Drama or tragedy?

The City sees trouble ahead for the TV marriage between Carlton and United, writes
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The Independent Online
It all started with a display of the charm which has become as synonymous with Michael Green as the Carlton chairman's volcanic temper. On hearing that Sir Ronald Hampel had been appointed chairman of United News & Media, Green rang to congratulate the former ICI chief and was promptly invited over for lunch. Lord Hollick, Labour peer and chief executive of United, tagged along.

Green and Hollick have much in common, fifty-something media chiefs whose relationships with the fund managers who own their companies have seen better days. Indeed, so convivial was the feast that they have decided to merge their fiefdoms, selling off peripheral operations and creating arguably Britain's premier television and publishing empire.

Shares in these stock market laggards raced ahead last week as unsubstantiated rumours of an imminent deal persisted. But not even the market's most credulous investors were convinced until Friday's announcement. For there were Green and Hollick, side-by-side at a press conference to argue the benefits of the pounds 8bn merger.

"The logic of the merger is compelling", trumpeted Green, with characteristic overstatement. "The time to act is now," averred Hollick, a man rather less given to bombast.

And who could argue? In the fortnight since that fateful lunch, Hollick and Green have cooked up Britain's dominant ITV broadcaster, serving 37 million people in 15 million homes. On top of that is a 50 per cent stake in ONdigital and the pounds 250m of new programmes these groups make each year, not to mention publications like Exchange & Mart, an exhibitions business and a burgeoning internet creation. And for garnish there is the investment potential of the pounds 2.5bn of revenue from the disposal of unwanted businesses - all very much to the City's taste.

So it was little wonder that Granada chairman Gerry Robinson, until then ITV's dominant player, suffered a bout of indigestion on Friday. Sadly, neither did the City find the dish that appetising. "It hasn't really got the juices flowing," said one fund manager.

Carlton and United shares continued their recent rallies on Friday, but the respective climbs of 4 and 3 per cent were far from impressive for a deal of this size. The barbed comments kept on coming. "Where before you had two mediocre companies, now you have one mediocre company," muttered one investor.

Even critics - and there are many - of Green and Hollick would accept that this merger will create a formidable broadcaster. The combination of Carlton's main TV interests - the Carlton, Central and Westcountry franchises, plus stakes in ONdigital, GMTV and ITN - with those of United News - the Anglia, HTV and Meridian franchises plus 29 per cent of Channel 5 - is simply irresistible.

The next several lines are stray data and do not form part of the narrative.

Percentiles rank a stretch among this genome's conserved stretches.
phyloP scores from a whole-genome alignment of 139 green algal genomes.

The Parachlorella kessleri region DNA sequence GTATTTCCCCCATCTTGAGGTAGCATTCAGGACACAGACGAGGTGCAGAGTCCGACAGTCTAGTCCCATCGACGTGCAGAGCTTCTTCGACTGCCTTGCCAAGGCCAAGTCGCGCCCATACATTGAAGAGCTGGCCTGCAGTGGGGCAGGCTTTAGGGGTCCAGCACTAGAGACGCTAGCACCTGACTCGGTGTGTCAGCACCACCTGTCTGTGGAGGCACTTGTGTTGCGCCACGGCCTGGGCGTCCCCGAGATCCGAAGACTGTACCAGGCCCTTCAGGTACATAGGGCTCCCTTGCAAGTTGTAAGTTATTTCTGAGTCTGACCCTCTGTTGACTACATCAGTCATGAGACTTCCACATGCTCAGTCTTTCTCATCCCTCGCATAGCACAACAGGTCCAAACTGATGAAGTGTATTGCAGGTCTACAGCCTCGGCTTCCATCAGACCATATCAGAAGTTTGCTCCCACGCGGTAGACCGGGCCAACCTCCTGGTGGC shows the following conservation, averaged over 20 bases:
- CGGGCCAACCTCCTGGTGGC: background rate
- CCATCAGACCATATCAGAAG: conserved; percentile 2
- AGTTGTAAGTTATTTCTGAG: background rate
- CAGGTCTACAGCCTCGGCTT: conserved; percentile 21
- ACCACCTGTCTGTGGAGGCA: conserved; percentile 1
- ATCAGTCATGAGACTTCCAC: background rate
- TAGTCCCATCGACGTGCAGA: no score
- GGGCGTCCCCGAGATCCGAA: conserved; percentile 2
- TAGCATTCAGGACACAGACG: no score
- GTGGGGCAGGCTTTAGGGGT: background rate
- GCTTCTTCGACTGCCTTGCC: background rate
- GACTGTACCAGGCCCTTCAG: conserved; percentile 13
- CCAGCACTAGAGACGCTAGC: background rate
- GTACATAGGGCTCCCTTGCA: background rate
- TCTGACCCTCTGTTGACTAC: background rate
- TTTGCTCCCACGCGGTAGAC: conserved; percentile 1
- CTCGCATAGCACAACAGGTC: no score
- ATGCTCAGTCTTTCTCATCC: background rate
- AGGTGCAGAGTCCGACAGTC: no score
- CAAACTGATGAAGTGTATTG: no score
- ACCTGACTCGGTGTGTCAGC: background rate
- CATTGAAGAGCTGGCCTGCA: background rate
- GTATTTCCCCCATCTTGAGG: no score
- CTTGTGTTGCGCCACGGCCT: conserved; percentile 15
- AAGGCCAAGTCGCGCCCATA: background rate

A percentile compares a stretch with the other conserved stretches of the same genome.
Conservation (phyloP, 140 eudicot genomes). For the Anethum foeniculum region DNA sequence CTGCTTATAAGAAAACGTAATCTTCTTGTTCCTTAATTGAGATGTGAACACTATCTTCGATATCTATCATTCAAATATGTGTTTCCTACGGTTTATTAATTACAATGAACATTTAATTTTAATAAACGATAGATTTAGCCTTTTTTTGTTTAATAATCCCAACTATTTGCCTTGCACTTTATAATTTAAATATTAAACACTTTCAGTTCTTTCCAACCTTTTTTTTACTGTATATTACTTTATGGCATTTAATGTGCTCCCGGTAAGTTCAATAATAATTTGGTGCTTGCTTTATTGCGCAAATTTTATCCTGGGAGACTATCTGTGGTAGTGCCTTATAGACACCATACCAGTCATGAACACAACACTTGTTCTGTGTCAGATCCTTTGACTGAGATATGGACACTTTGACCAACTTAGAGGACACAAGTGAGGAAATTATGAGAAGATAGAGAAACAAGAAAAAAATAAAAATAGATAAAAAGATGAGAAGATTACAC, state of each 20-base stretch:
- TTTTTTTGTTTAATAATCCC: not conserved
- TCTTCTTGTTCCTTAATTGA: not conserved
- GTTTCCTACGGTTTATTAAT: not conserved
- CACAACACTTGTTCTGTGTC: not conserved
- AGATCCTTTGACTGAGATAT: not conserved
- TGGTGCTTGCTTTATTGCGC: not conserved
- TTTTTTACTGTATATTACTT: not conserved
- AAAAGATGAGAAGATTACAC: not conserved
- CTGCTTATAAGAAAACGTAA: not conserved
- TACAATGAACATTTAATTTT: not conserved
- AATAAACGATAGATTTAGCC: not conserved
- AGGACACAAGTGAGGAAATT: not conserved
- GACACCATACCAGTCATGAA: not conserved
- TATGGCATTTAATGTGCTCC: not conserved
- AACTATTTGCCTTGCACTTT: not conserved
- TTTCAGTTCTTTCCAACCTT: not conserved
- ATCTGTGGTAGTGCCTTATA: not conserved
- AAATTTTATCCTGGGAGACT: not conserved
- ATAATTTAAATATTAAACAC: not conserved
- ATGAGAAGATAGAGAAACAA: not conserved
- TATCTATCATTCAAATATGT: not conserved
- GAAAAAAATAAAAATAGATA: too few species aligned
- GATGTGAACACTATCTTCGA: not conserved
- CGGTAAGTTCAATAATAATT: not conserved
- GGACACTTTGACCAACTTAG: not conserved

The problem is that the regulators may find the temptation to intervene too hard to resist. The Office of Fair Trading is conducting a review of the rules which preclude non-BBC broadcasters from controlling 15 per cent of audience share or 25 per cent of total advertising sales. The combined outfit would have 14.9 per cent of audience share, avoiding the need for revised legislation but raising the prospect that it would shun viewers to stay within the law.

But if the deal goes through, the duo's 36 per cent share of advertising sales will exceed the threshold. Conspiracy theorists would argue that Hollick would never have gone ahead with the deal unless he were convinced that the OFT review will presage a change of the rules.

Then again, given that two apparently innocuous media deals have been referred to the Competition Commission in the past month - Vivendi's purchase of a 25 per cent stake in BSkyB and the merger of NTL and Cable & Wireless - there is every chance of an extended regulatory delay.

While the hiatus would create an opening for a rival bid from Granada, Mathew Horsman, media analyst at Investec Henderson Crosthwaite, thinks the deal is more likely to fall at the regulatory hurdle. "There could be conditions attached," he said. "If they have to sell just one franchise, it could mean that the merger is not worth it."

Nor is the City willing to take Green and Hollick's gamble on trust. In the past five years, United shares have underperformed the media sector by 30 per cent, while Carlton's have fallen 25 per cent below the benchmark. To a degree, this reflects suspicion of the men in charge. Green's achievement in building Carlton from scratch is beyond question but the City has grown tired of his autocratic ways. He assuaged his critics earlier this year by appointing Steven Cain as the new chief executive, but Cain will have no place in the merged company.

The reputation of Hollick has also been tarnished by United's ailing share price. Investors have been put off by what one fund manager describes as its "rag-bag of assets", when the fashion is for focus. Green's Carlton has suffered similar criticism. Hence the doubts when the pair pledge to sell off assets worth up to pounds 2.5bn to invest in core businesses - a formidable task dependent on sustained good relations between two such different characters as Green, who will be chairman, and chief executive- designate Hollick.

"We are strong characters," said Green. "We have worked together, been on boards to-gether and sometimes competed with each other, but there's absolute clarity about our roles."

Others are not so sure. "Personality is one of my concerns," said one institutional investor. "Green has a reputation for pissing off his chief executives."

Perhaps their first act should be to dramatise the events of the next few months. They will make compulsive viewing.